The center of the safety net 34 is controlled by a restraining cord 52 that keeps the center of the safety net down and under control during windy weather. The restraining cord has a resilient spring (not shown) connecting it to the safety net. The length of the restraining cord is controlled by the operator using a motor operated spool (not shown) on the emergency vehicle 6. The retraining cord has an adjustable length in order to accomodate the adjustable elevation of the safety net 34.

In operation, the emergency vehicle 6 carrying the building evacuation and rescue apparatus 7 arrives on the scene with the apparatus positioned in the storage condition illustrated in FIG. 3. The outer sections 25, 27 of the cross arms 20, 22 are folded together upon the rigid center section 23 and the after boom 16 is positioned on top of the forward boom 14. The emergency vehicle is first parked at a convenient location proximate to the tall structure 9. Thereafter, the hydraulic system (not shown) for the booms is activated and the bucket 50 is swung into position so that the operator can climb inside. Next, the operator telescopically extends the booms and elevates them into position using the actuators 18. During this time the outriggers 11 are positioned to stabilize the vehicle. The outer movable sections 25, 27 of the cross arms 20, 22 are then folded out using the hydraulic actuators 26 as illustrated in FIG. 2. The operator in the bucket 50 next rotates the safety net 34 with the rotatable platform 12 to a position beneath the person being rescued. The operator has remote controls in the bucket permitting him to extend and retract the booms, to elevate the booms and to rotate the platform 12.

When the safety net 34 is in position below the person being rescued, the safety net forms a large, upward opening, concave surface. There is also a longitudinal trough in the upper section 36 of the net that extends between the forward and after cross arms 20, 22 so that the person being rescued cannot accidentally slide over the side edge of the net. During the process of erection one of the extended lateral portions 44 of the lower section of the net is attached to the upper section of the net thereby forming a lateral, sloping exit trough that leads both to the ground and the cushion 48. As the final erection step the operator adjusts the restraining cord 52 to hold the center of the safety net down and in position. Depending upon the situation at the rescue scene, the operator can also use the nozzles 28 to wet the surface of the safety net.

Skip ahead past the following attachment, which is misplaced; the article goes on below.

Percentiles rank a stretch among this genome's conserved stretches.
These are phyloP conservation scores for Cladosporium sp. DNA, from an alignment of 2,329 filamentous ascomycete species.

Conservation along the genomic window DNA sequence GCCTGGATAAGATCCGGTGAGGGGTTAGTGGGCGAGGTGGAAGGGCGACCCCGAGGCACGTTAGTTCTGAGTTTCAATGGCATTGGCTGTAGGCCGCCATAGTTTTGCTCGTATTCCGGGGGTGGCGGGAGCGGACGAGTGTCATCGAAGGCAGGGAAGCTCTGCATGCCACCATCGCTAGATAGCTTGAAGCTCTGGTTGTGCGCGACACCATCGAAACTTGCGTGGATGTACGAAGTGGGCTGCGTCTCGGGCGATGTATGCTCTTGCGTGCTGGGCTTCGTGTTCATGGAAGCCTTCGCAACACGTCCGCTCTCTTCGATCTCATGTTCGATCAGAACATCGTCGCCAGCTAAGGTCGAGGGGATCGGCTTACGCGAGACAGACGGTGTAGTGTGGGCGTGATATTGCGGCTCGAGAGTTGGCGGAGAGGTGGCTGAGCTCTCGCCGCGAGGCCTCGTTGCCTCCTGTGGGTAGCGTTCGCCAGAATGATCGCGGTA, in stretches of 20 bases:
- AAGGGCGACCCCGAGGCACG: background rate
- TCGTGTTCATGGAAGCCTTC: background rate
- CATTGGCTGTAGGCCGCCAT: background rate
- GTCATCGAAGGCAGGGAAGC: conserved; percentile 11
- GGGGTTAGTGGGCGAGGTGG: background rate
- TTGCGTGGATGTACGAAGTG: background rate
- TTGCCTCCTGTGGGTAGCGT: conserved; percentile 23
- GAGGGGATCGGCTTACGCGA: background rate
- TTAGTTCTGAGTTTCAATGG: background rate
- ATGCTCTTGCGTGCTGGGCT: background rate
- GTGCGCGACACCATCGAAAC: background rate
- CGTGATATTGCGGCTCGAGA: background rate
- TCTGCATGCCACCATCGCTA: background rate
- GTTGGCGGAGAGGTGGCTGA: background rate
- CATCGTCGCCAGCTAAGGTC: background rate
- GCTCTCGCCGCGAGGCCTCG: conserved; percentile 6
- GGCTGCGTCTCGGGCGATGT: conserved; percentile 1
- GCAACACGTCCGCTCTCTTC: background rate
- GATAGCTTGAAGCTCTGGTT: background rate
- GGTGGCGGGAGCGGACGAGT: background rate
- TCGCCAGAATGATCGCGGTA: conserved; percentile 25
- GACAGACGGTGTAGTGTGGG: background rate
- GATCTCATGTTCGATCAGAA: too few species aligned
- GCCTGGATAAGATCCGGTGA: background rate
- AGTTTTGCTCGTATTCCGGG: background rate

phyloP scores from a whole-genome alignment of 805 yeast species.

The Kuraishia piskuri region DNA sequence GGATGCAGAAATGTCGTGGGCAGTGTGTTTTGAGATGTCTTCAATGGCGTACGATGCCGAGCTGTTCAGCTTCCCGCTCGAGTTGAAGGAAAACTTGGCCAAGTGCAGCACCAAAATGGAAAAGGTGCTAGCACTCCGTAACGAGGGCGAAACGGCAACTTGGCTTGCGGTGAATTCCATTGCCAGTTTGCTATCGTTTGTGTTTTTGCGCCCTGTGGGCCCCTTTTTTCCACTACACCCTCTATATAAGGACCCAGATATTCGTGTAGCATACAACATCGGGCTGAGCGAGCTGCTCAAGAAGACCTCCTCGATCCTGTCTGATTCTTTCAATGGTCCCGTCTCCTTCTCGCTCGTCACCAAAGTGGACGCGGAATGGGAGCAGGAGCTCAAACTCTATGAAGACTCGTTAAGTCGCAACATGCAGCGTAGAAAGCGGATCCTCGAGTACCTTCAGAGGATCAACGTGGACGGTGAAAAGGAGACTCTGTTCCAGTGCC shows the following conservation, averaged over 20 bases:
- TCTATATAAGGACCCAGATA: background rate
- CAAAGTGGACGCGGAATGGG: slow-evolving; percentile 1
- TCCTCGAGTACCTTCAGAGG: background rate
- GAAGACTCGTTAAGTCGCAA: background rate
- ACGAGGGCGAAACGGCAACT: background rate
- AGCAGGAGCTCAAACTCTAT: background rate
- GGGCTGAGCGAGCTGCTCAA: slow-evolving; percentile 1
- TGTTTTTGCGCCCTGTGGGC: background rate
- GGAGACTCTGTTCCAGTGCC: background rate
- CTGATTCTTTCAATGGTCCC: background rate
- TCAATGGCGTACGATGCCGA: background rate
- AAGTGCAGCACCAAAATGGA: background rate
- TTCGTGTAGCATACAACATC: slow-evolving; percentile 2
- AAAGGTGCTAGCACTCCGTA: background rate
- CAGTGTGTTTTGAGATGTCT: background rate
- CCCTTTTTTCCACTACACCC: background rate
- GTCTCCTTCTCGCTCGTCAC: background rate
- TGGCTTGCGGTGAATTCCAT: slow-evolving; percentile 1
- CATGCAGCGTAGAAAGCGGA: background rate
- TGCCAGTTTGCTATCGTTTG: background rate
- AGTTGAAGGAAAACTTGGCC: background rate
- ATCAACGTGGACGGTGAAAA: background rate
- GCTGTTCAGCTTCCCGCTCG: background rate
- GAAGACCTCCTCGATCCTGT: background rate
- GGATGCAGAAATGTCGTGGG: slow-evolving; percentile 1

When the person being rescued falls from the tall structure 9, he first engages the sloping side of the safety net near the top of the apparatus. Thereafter, the person slides down the longitudinal trough in the upper surface 36 of the safety net, his speed of descent gradually slowing. The safety net breaks his fall and the friction of the safety net slows his descent. After sliding down the sloping side of the safety net, the person being rescued next slides up the opposite sloping side of the safety net. The concave surface of the safety net additionally slows the speed of descent of the person being rescued by sliding him upward toward the forward cross arm 20. Thereafter the person being rescued passes through one of the exit ports 42 and descends into the lateral exit trough formed by the lower section 38 of the safety net. Two operators hold one of the extended lateral portions 44 of the lower section of the safety net in order to form the opening of the lateral exit trough. The lateral trough slopes downward toward the ground so that the person being rescued can easily slide out of the apparatus.

After the rescue operation has been completed, the building evacuation and rescue apparatus is retracted back into its storage position on the emergency vehicle illustrated in FIG. 3. The procedure to store the rescue apparatus is the reverse of the erection procedure hereinbefore described and, for the sake of brevity, will not be repeated.

Although the best mode contemplated for carrying out the present invention has been herein shown and described, it will be apparent that modification and variation may be made without the parting from what is regarded to be subject matter of the invention.